5. Curb the enthusiasm for greenhouse gases. The administration should seek to reduce global warming pollution via a cap-and-trade program that achieves a 20 to 35 percent reduction from 1990 levels of greenhouse gases by 2020. It should also reduce emissions by 80 percent below 1990 levels by 2050. The program should require all emitters to buy pollution allowances in an auction, and it should rebate half of the allowance revenues to middle- and low-income households to help them offset any increase in energy costs. The other half should be invested in clean energy, health care, and transit. Representative Ed Markey’s (D-MA) Investing in Climate Action and Protection Act, H.R. 6186, is one proposal that includes these measures.

6. The answer is blowing in the wind (and shining in the sun). Twenty-eight states require utilities to produce a proportion of their electricity from the wind, the sun, the earth’s core, and other renewable sources. The new administration should adopt a national renewable electricity standard that requires utilities to generate 25 percent of their electricity from renewable energy sources by 2025.

bridge loans

SOURCE: AP/Manuel Balce Ceneta

7. Bridge loans to the 21st century. The new administration and Congress should ensure that the next round of the bridge loan program for auto companies requires them to speed their efforts to produce fuel-efficient cars. A bridge loan program should replenish any funds redirected from the Advanced Vehicle Technology Manufacturing Incentive Program. Loan recipients must agree to cease all efforts to legally or legislatively challenge federal or state clean energy or global warming programs, including the California greenhouse gas standard for autos.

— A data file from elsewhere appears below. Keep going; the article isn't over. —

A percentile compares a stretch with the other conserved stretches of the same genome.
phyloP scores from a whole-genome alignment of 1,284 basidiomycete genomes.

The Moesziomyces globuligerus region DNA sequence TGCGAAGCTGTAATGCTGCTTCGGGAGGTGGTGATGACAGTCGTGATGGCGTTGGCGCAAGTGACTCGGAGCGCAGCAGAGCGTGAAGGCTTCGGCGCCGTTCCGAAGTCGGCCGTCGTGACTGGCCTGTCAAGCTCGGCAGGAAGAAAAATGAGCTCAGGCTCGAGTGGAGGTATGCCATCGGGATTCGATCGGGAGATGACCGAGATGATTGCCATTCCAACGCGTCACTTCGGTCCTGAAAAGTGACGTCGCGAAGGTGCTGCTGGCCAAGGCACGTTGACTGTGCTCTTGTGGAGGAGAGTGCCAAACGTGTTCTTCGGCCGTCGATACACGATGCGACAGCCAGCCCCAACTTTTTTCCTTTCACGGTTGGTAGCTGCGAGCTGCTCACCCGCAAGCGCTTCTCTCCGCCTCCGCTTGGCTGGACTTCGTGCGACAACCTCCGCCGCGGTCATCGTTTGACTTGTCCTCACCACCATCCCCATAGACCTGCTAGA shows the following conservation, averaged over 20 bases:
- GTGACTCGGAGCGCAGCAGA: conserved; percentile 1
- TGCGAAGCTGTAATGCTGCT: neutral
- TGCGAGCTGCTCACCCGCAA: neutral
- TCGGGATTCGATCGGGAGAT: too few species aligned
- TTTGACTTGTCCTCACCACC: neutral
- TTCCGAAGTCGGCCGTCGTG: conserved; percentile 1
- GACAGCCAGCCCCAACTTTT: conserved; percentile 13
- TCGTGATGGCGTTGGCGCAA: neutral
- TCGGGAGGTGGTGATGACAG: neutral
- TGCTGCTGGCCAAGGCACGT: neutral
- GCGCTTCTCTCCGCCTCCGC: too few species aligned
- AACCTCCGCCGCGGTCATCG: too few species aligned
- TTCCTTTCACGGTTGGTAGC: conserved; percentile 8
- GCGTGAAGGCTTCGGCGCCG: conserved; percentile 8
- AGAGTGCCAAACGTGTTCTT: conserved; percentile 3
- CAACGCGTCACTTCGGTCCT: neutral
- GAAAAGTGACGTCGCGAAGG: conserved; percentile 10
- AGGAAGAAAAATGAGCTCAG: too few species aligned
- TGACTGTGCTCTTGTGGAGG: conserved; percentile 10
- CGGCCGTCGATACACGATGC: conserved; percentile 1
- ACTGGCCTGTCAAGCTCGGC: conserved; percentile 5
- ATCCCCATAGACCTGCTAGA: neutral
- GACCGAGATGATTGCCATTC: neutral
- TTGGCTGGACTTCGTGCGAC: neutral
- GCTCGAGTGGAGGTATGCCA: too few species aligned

8. Pick the low-hanging energy fruit. Energy efficiency is called the “low-hanging fruit” of clean energy since there are a myriad of ways to employ technology to reduce energy consumption that save money. This would also reduce global warming emissions. A McKinsey & Company analysis determined that, “Almost 40 percent of abatement could be achieved at ‘negative’ marginal costs, meaning that investing in these options would generate positive economic returns over their lifecycle.” Efficiency policies should include incentives for states to rewrite state utility regulations to put energy efficiency on equal ground with new power plants. The new government should establish a federal energy efficiency resource standard that requires utilities to reduce energy consumption, similar to programs in 19 states, and it should fully fund the program to capture and reuse industrial waste heat.

power lines

SOURCE: AP/Reed Saxon

9. Green the wires. The participants at the National Clean Energy Summit, sponsored by Sen. Harry Reid (D-NV), the Center for American Progress Action Fund, and the University of Nevada-Las Vegas, concluded that the lack of transmission capacity was the most significant impediment to the broad expansion of renewable energy. Grid modernization must accompany increasing renewable energy generation, including the ability to incorporate intermittent renewable electricity generation. The modernized grid must carry this renewable power to urban areas, which will require some long-distance transmission lines. The grid can be made more efficient with “smart grid” technology that more efficiently directs electricity to where it is needed. There are hurdles to building necessary new transmissions lines, including public opposition to siting new lines, a lengthy permit approval process, and the environmental impact of the lines. Therefore, it is essential to adopt reforms as soon as possible.

10. Rise of the new machines. Research, development, and deployment of new clean energy technologies have been woefully underfunded over the past eight years. We must significantly increase the investment in clean energy research, including advanced batteries, energy efficient materials, and similar technologies. In spite of rhetoric to the contrary, government spending on renewable energy and efficiency R&D has consistently suffered under the current administration.

For more on CAP‘s policies on energy and the environment, please see:

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Daniel J. Weiss

Senior Fellow